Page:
During the Renaissance, artists turned from the profile to the three-quarters view of the face — a position that allows the viewer a more intimate and personal engagement with the sitter. The change was prompted by an increased focus on the individual, and the emergence of that sense of personhood and agency was embodied in the rise of the portrait.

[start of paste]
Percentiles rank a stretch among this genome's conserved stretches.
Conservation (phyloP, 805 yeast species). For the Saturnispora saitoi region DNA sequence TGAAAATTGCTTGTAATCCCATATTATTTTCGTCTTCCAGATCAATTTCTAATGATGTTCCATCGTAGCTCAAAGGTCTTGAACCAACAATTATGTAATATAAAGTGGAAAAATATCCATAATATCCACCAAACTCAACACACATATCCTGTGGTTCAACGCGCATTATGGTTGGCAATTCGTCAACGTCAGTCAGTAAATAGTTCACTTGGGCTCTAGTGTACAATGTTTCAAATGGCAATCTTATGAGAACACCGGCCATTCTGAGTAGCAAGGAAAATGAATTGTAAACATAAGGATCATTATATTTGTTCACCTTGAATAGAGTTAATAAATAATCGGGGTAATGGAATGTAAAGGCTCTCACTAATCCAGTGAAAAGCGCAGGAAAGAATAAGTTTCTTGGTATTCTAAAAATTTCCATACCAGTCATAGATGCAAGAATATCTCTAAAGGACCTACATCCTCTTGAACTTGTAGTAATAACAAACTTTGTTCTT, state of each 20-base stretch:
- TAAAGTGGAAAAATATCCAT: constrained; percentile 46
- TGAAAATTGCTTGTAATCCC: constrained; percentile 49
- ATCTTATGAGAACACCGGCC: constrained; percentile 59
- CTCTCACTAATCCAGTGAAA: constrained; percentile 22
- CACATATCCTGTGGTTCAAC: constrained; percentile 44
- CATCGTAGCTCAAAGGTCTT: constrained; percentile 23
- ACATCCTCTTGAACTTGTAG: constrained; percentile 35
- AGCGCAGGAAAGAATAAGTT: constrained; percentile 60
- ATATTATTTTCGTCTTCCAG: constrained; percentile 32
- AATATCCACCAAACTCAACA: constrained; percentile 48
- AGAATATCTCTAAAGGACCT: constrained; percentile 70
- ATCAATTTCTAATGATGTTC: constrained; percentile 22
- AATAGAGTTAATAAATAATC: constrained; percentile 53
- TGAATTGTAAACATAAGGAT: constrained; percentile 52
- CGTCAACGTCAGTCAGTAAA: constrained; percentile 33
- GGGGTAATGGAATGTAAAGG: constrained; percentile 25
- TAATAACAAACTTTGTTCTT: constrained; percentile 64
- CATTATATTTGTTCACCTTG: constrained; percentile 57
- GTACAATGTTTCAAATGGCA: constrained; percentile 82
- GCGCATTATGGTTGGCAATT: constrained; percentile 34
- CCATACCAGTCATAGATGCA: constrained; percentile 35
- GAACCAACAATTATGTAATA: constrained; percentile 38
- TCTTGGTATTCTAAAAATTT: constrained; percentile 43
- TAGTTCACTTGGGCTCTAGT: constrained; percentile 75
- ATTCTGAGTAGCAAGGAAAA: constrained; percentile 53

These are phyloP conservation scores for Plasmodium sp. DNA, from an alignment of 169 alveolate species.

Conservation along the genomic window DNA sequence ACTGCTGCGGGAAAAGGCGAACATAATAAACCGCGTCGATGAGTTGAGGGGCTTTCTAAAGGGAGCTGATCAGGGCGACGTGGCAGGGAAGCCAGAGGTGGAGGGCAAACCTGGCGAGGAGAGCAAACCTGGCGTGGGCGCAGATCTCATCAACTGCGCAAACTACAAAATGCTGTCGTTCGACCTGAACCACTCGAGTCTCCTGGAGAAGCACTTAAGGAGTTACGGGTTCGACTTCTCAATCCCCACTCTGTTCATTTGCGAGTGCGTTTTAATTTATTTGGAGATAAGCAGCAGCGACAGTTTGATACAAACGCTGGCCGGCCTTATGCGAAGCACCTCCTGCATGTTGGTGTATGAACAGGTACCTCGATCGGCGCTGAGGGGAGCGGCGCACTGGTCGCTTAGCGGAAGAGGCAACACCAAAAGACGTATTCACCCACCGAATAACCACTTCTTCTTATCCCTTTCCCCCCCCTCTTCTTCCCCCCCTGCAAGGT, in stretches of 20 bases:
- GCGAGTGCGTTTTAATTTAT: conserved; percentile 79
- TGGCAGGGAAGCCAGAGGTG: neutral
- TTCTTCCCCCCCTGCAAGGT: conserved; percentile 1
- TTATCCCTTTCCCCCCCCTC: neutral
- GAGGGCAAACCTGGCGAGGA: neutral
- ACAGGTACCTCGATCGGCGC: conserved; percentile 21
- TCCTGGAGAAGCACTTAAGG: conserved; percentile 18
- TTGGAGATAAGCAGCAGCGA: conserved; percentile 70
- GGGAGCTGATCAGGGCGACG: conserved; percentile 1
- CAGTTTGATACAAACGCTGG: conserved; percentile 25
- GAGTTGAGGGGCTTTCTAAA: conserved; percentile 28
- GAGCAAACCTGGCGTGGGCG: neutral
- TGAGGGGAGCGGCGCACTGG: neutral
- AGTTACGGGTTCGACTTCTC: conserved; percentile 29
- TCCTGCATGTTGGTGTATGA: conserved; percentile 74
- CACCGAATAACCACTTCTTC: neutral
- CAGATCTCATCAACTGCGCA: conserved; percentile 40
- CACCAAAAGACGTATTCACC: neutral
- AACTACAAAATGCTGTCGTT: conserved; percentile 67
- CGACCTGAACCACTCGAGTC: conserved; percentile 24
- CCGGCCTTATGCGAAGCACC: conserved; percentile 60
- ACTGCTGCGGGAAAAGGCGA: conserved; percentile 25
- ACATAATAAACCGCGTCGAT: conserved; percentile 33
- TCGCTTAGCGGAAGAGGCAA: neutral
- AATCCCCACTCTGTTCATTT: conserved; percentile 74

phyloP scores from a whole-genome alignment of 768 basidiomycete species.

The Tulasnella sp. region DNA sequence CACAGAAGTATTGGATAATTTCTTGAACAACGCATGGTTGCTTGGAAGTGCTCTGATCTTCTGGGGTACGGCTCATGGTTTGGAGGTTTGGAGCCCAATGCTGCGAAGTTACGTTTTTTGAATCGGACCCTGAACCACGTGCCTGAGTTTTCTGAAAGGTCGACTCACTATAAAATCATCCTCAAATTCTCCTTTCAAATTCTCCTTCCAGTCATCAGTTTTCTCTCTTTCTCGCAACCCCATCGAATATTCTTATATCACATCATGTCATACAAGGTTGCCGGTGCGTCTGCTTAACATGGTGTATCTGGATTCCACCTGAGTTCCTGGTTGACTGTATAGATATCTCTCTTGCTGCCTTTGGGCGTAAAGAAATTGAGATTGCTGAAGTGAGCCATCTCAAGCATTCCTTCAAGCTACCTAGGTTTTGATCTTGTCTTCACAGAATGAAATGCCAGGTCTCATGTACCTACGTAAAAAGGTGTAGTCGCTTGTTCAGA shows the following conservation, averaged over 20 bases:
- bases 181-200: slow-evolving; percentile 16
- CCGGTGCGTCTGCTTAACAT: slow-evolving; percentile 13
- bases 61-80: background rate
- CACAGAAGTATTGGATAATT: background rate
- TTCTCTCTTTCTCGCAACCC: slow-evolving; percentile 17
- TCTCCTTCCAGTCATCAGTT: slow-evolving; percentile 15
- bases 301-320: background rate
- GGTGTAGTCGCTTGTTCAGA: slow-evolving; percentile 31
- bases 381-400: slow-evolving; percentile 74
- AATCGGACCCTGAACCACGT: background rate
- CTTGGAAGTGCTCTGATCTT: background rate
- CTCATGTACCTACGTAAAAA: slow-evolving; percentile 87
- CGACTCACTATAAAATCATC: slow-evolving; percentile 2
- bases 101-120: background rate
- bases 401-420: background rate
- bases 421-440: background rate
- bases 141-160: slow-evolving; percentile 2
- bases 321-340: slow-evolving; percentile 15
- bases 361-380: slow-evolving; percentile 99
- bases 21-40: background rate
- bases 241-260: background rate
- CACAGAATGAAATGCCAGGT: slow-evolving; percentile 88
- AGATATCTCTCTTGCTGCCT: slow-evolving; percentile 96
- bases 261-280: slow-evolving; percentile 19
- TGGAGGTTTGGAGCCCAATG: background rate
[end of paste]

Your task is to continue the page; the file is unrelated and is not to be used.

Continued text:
We might see the Mona Lisa as the apotheosis of that moment and we might go to the Louvre and observe a sea of elevated phones attempting to capture the image of the world’s most reproduced portrait. Just as those visitors are attempting to own a piece of it on their phones, our faces are being captured and co-opted.

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